Civil Engineering Seminar
MIT, Friday, Feb. 11
Title: Finite-Size Scaling in Percolation
Speaker: Professor Martin Z. Bazant
Department of Mathematics, MIT
Abstract:
Percolation is used in almost every area of science as the simplest model
for spatial disorder. In civil engineering, for example, it has been
applied to transport in porous media, fracture of heterogenous rocks,
polymer gelation and the strength of composites. In spite over fifty
years of theoretical research, however, we still do not have a complete
understanding of the model itself, particularly finite-size effects.
In applications, the quantity most closely related to properties of
interest (e.g. conductivity, diffusion coefficent, correlation length) is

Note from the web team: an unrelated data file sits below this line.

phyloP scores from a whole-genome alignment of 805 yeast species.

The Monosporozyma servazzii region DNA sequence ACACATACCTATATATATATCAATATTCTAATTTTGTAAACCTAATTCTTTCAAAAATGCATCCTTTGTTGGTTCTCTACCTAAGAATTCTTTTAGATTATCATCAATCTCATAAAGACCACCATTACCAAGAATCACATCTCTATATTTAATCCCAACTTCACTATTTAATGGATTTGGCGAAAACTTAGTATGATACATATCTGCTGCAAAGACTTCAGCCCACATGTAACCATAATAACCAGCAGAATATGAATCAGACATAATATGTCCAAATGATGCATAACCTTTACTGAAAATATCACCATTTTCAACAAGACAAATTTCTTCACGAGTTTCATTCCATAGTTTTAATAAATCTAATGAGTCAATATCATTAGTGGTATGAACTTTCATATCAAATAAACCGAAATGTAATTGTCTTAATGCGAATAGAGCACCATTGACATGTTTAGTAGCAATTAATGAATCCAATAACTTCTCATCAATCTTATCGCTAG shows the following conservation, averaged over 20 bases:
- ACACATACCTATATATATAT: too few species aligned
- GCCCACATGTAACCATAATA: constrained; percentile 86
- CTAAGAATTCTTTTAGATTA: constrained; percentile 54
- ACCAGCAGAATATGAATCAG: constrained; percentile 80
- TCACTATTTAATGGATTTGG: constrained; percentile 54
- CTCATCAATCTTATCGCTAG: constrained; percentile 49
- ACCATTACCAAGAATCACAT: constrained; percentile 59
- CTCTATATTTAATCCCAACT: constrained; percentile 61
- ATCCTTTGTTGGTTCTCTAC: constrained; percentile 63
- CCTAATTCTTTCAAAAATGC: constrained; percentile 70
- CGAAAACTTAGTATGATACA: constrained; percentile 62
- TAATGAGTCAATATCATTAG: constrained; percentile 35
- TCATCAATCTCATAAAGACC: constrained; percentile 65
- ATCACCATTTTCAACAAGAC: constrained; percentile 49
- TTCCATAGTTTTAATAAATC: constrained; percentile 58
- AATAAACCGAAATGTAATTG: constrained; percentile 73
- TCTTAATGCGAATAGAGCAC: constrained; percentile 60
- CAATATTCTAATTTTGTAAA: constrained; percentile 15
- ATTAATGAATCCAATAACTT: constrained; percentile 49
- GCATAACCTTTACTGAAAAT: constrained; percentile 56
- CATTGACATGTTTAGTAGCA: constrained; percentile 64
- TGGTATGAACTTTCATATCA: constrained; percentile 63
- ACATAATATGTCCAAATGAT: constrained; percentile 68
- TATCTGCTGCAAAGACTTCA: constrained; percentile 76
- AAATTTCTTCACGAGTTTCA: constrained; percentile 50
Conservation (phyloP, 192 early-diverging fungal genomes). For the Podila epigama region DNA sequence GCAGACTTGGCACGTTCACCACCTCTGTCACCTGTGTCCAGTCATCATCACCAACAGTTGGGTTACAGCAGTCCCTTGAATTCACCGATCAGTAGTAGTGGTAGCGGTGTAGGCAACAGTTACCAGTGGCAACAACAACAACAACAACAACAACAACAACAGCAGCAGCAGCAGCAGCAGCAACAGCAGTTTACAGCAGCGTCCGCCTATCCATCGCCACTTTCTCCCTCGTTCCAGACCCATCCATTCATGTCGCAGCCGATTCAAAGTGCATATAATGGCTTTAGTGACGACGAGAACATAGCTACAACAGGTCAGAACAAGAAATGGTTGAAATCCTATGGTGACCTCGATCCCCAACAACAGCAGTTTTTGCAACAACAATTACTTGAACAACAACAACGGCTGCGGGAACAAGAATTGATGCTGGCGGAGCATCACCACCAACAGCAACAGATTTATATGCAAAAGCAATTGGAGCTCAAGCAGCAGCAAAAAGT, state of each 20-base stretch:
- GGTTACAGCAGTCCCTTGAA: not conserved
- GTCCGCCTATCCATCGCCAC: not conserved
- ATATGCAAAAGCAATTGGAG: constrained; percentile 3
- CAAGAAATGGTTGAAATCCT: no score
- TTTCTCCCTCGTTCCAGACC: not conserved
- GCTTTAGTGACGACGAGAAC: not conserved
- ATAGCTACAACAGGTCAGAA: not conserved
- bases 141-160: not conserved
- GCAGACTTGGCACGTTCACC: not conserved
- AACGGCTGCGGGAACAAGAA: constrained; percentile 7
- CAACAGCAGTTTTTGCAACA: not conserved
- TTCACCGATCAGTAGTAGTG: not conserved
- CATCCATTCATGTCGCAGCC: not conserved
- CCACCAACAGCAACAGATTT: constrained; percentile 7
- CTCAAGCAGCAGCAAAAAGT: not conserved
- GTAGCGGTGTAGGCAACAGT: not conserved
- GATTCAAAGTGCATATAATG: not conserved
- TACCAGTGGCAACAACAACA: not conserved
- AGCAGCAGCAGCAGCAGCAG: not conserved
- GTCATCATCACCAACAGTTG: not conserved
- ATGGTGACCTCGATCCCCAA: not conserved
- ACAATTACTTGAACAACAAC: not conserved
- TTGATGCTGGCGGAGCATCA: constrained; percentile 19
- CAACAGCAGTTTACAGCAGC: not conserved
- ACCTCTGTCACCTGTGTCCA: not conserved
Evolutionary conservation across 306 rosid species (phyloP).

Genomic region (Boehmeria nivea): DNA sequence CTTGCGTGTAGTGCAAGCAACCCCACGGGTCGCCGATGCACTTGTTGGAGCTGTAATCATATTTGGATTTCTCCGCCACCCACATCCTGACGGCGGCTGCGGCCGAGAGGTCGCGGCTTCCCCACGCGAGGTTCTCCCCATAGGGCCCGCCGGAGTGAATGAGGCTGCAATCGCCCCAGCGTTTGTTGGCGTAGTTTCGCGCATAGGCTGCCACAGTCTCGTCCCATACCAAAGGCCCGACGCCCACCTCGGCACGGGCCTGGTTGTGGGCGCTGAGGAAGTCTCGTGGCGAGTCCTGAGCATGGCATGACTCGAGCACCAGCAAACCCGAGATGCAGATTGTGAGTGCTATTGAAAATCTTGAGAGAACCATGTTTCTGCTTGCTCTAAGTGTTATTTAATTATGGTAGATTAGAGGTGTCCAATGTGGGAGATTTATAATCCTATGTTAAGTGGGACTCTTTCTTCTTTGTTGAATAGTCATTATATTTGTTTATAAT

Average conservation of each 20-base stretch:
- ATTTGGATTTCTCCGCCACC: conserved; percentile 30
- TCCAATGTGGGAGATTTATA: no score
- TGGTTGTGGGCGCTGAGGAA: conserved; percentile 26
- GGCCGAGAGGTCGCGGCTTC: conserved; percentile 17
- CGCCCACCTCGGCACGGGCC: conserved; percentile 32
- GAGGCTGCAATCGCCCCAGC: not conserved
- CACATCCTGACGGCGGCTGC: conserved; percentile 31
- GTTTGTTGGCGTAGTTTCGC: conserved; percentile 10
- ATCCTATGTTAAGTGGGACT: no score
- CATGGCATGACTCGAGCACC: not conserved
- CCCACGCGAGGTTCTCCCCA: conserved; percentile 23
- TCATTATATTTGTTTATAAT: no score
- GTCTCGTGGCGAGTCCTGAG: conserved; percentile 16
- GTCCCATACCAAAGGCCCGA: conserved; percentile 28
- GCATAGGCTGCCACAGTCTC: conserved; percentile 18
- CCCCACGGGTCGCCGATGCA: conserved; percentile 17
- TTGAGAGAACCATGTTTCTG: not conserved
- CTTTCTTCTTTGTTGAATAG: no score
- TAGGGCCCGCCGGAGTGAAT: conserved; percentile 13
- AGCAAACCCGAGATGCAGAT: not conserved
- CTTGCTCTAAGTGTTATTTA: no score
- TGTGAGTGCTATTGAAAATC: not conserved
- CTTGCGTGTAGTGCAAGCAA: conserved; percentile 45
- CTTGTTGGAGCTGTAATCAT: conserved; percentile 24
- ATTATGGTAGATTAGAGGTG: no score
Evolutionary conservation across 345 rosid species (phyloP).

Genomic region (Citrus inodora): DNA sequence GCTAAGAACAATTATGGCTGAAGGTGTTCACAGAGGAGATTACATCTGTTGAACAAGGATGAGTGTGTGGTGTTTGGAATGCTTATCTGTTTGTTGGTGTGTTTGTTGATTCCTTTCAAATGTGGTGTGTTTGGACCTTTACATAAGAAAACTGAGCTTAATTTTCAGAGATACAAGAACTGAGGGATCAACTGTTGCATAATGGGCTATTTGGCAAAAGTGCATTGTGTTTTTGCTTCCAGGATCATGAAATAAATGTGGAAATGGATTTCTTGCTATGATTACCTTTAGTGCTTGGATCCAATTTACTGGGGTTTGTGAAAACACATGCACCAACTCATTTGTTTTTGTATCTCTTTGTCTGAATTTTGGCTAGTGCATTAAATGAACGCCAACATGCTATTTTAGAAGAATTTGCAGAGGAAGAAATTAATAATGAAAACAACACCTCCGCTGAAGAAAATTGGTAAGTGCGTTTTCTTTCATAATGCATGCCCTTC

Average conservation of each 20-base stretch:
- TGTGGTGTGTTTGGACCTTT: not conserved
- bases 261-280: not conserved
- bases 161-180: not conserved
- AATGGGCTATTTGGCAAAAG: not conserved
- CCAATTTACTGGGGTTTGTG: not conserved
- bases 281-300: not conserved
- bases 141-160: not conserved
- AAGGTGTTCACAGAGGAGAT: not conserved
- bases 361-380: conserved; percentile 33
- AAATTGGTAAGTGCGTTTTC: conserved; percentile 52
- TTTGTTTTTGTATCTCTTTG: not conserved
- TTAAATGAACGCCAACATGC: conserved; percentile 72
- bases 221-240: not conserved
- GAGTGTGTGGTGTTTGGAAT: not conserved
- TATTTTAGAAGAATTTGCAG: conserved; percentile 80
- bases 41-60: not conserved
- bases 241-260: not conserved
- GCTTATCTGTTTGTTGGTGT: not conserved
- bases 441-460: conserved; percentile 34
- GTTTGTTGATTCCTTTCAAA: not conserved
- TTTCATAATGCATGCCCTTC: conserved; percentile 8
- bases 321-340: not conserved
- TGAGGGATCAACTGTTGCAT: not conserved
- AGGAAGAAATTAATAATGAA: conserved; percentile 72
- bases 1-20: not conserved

often the size of the largest cluster, or more precisely, its probability
distribution. Although the scaling of the mean is well-known, however, the
scaling of higher moments and the shape of the limiting distribution are
not. In this talk, these quantities are derived analytically and checked
numerically on 2d square lattices of up to 30 million sites. A
"renormalization-group" framework is proposed that draws on classical
ideas from probability theory (due to Levy, Fisher and Tippett) as well as
the modern theory of critical phenomena.